Each Happy Melly Experiment - you should start yours by the way - follows the principles of Lean Startup. Step one, what's the problem we are trying to solve?

I consider myself a veteran in the space of collaboration. My background as agile coach, Gamestorming and Innovation Games facilitator have provided me with some unique insights.

Over the years, I learned - from running courses, consulting, as doing customer interviews - that there are - not few, but many - misunderstandings about why we must collaborate

While Simon Sinek talks about the Golden Circle I like to call the current situation the Circle of Decay. When you do not understand the Why, you'll never figure out How to solve the problem, without that every step you take will be the wrong one. 

I could be mistaken, that would not be the first time, or second, or third... We're often biased about our own insights and beliefs. Threfor, I put on my novice pants and shirt - don't wear hats - and went out to prove myself wrong

Has the word Collaboration lost all its meaning, or is there still hope?

Data gathering techniques used are:

  • Google keywords (top hits)
  • Adwords keywords (combined keywords)
  • Google Trends
  • Twitter hashtags

Google Define


1. The action of working with someone to produce or create something.
2. Something produced or created in this way.


Collaboration is working with each other to do a task. It is a recursive process where two or more people or organizations work together to realize shared goals.

The Guardian

The Guardian has a dedicated section on Collaboration covering topics like:

  • Collaboration economy (partnerships)
  • Challenges while scaling up
  • Cross-sector collaboration to solve global problems
  • Crowdsourcing
  • Regulation impeding innovation

Harvard Business Review

The Harvard Business Review also has a dedicated section on Collaboration, covering topics like:

  • The economics of mass collaboration
  • Quantity vs quality in collaboration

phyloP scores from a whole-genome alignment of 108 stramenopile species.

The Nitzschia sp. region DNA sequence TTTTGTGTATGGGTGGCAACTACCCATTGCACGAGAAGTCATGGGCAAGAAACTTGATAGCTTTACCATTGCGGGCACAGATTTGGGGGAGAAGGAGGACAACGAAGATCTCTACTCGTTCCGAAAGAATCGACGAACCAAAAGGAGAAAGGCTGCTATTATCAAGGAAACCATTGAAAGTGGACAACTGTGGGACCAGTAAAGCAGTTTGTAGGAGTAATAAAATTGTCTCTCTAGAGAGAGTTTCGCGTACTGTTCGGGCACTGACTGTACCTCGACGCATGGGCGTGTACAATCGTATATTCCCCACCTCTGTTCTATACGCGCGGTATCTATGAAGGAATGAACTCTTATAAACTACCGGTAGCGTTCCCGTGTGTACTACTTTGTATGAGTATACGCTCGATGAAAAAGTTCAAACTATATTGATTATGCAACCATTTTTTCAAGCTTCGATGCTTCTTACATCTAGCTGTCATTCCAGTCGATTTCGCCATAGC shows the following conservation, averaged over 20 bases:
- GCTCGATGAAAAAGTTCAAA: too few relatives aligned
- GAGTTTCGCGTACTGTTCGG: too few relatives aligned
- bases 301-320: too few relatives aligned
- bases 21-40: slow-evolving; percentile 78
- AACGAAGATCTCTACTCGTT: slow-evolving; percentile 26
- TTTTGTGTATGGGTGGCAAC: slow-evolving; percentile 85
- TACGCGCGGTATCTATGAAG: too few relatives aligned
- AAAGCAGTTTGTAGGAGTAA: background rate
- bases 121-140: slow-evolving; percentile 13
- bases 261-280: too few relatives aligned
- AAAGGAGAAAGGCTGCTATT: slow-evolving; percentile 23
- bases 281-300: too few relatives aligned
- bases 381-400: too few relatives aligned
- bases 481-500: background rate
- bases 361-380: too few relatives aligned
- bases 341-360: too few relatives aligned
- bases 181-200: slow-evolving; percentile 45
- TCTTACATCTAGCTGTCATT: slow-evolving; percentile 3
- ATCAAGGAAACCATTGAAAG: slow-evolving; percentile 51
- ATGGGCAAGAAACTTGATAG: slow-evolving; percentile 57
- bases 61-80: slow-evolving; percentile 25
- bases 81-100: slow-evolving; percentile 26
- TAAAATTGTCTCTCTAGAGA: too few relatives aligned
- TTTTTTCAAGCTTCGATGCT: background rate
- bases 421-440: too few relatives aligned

• Team performance
  • Managing high-stakes partners
  • Process improvements

Collaboration 2.0

Next, the search results moved from big news sites to tool vendors. This particular space is also known as Collaboration 2.0. Creating online workspaces to connect people and ideas using the web as a platform.

  • Cisco: Working better together on any device
  • Atalssian: Content creation, collaboration, and knowledge sharing for teams

The list of tools is endless, dominating the search results for many pages.

  • Yammer
  • Skype
  • Sharepoint
  • Zoho
  • Teambox

These search results should be interpreted as following. News sites highlight the problems we are facing, the answer to these can be found in moving your workspace into the cloud and use the appropriate tools. That's at least how a novice person would interpret the results.

Collaboration 1.0

Collaboration 2.0 also tells us something about Collaboration 1.0. People and organizations that are not using the web as a collaborative platform. If we take away the cloud, what we are left with is the physical workspace, people, and documents. 

Collaboration 3.0

Any of the search results returned information about Collaboration 3.0. An additional search unveiled the following story.

Boeing, which unveiled its 787 Dreamliner aircraft on July 8, built on the innovations begun with the design of the 777 aircraft more than a decade ago. In 1995, 50 percent of the 777 was manufactured by external partners. With the Dreamliner, Boeing took that concept one step further. Seventy percent of the aircraft is not just being manufactured but was designed concurrently by partners located in 11 countries, and then assembled virtually in a computer model maintained by Boeing.

- source: KMWorld

This story is about complex cross-industry collaboration. It has nothing to do with online workspaces or shared documents. While Collaboration 1.0 is about the physical world, Collaboration 2.0 moves people and documents to the web, but with Collaboration 3.0 the eco-system of organization and industries becomes the platform for collaboration.

Boeing’s Collaboration 3.0 platform allowed the company to cut the time required to complete the aircraft from an industry-standard six years to four-and-a-half years.

Collaboration 4.0

I got curious. was anyone talking - or rather envisioning - Collaboration 4.0? Let's find out. There was one article by SAP. Unfortunately, not what we were looking for.

The Business Package for Supplier Collaboration 4.0 runs on SAP NetWeaver Portal 7.0 to create a self-service, collaborative environment for supplier companies.


You can't go wrong with TED. An unlimited set of inspiring talk by the most influential people on the planet. Surprise, they even have a section on Collaboration. These are some of the topics covered:

  • Patents and regulation